10 things to do to fight ID theft

1. Don’t let your important documents (e.g. passport, driving licence) and credit/bank details get into the wrong hands and don’t issue photocopies of such documents unless you really have to. Take out document/card insurance such as CPP to assist if these documents are lost/stolen.

2. Don’t use a PIN number with a value that an attacker could find out – using your birth date is asking for trouble and change PINs on a quarterly basis – sooner if instinct tells you to.

3. Use your hand to shield against overlooking your PIN number when using a shop’s card machine.

4. Subscribe to a service such as Equifax to keep an eye on your credit record – if you get black marks, you can quickly track if they are yours or an attacker’s and take action.

5. Use a password safe such as “Password Agent” or similar on your PC to store credit card numbers, bank information, username and passwords for web sites, etc – don’t have them on your PC in plain text.

6. Always read the warning messages that appear when you login to your bank – they are there for a reason!

7. Never click a hyper-text link in an e-mail purporting to be from your bank, credit card or any organisation with which you have credentials that could be stolen. Open your browser and use your favourites, or manually type in the bank or other address (not the address that is in the e-mail) - this will stop you from falling prey to phishing attacks.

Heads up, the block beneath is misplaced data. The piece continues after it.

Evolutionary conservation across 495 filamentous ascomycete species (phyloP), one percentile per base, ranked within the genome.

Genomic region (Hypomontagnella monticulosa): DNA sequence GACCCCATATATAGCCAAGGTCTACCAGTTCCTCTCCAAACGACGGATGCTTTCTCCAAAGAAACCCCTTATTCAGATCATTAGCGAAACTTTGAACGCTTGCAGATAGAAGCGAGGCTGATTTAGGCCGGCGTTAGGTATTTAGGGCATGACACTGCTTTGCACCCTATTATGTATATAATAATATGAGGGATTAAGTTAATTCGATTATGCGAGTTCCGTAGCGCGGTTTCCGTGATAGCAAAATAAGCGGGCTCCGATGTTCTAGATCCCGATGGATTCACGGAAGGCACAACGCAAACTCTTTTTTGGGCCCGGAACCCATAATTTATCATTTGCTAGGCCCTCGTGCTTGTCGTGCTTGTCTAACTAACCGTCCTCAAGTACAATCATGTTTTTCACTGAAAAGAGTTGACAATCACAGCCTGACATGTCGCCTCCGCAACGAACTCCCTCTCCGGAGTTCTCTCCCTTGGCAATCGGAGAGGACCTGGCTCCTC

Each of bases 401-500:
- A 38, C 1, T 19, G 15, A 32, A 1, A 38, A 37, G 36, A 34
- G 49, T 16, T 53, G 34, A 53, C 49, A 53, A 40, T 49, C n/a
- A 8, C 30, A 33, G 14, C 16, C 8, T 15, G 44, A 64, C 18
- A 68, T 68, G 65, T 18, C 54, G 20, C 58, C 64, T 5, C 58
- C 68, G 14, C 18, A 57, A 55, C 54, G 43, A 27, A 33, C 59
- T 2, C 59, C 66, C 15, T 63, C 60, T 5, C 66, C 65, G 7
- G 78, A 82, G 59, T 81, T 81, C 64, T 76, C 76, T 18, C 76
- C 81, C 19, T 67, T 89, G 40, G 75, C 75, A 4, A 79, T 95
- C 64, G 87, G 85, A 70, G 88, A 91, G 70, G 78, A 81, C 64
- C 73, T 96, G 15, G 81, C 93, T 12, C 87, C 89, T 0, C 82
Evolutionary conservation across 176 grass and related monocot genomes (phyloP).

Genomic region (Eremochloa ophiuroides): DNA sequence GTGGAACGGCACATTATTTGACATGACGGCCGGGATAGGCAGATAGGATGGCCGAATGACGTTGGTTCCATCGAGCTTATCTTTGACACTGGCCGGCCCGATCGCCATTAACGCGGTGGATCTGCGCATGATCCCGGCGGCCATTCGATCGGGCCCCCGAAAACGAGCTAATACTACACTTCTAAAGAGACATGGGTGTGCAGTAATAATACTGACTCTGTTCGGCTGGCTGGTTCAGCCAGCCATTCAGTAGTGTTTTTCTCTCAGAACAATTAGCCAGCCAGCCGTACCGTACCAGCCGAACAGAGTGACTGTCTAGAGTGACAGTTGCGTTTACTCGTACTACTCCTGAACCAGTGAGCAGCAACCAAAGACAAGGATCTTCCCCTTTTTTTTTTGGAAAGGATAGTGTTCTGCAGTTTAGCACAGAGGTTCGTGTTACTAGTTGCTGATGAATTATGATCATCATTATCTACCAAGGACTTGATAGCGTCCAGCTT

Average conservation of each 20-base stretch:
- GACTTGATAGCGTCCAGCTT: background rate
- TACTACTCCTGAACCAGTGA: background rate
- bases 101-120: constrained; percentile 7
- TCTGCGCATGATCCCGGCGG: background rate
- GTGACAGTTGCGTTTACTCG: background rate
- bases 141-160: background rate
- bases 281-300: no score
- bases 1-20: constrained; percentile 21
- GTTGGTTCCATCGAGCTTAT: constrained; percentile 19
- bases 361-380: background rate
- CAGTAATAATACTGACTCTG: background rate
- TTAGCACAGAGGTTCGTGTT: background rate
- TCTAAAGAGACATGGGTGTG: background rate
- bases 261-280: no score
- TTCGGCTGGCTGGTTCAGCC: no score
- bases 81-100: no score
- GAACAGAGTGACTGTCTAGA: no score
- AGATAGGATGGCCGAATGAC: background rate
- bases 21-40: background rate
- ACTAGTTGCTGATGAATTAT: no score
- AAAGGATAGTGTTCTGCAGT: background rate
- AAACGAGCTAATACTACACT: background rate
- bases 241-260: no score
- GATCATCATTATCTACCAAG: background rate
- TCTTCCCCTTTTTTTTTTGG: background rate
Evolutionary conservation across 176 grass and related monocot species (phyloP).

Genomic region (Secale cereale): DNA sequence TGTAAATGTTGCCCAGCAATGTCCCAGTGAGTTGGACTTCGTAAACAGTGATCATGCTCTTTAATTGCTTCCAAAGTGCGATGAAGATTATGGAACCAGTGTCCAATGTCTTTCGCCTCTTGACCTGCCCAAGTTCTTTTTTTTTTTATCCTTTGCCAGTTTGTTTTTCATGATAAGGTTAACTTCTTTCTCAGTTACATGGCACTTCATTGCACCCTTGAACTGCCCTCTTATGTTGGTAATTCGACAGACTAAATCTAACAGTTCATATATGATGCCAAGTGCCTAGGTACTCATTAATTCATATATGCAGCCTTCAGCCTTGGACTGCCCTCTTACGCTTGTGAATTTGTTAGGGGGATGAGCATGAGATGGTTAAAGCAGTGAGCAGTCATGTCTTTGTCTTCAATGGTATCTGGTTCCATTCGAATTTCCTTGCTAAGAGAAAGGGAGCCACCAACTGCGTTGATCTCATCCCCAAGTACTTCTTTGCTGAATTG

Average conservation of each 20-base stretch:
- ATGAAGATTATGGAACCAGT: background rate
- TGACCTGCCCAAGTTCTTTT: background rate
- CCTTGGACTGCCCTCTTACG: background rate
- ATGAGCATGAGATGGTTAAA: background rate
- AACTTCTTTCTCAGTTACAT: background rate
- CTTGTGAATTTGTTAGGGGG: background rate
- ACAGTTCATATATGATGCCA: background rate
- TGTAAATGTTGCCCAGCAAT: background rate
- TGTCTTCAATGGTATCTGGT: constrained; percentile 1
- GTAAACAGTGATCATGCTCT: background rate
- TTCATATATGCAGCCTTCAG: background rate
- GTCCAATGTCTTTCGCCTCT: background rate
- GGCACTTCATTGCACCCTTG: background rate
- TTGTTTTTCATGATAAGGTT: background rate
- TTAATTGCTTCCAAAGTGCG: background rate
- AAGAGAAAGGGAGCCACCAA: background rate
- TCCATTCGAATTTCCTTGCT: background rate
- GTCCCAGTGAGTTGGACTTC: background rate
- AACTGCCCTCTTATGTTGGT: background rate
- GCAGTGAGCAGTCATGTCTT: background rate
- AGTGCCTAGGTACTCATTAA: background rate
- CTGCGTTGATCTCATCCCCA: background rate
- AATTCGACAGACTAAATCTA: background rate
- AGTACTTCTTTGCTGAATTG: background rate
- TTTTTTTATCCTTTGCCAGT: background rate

8. Never open e-mail attachments – first scan them with anti-virus software to make sure they don’t have a malicious payload. Turn off the preview pane.

9. Always use a personal firewall, anti-virus and anti-trojan software on your computer, select strong passwords and use the best security you can for PDAs & mobile phones. Never use a public PC for anything private or sensitive.

10. If using wireless networking, use an SSID that doesn’t identify you or the location, disable SSID broadcast, use MAC filtering, don’t use DHCP – use static IP addresses instead, use WPA-PSK as a minimum and make sure the router has a strong password set for administrative access.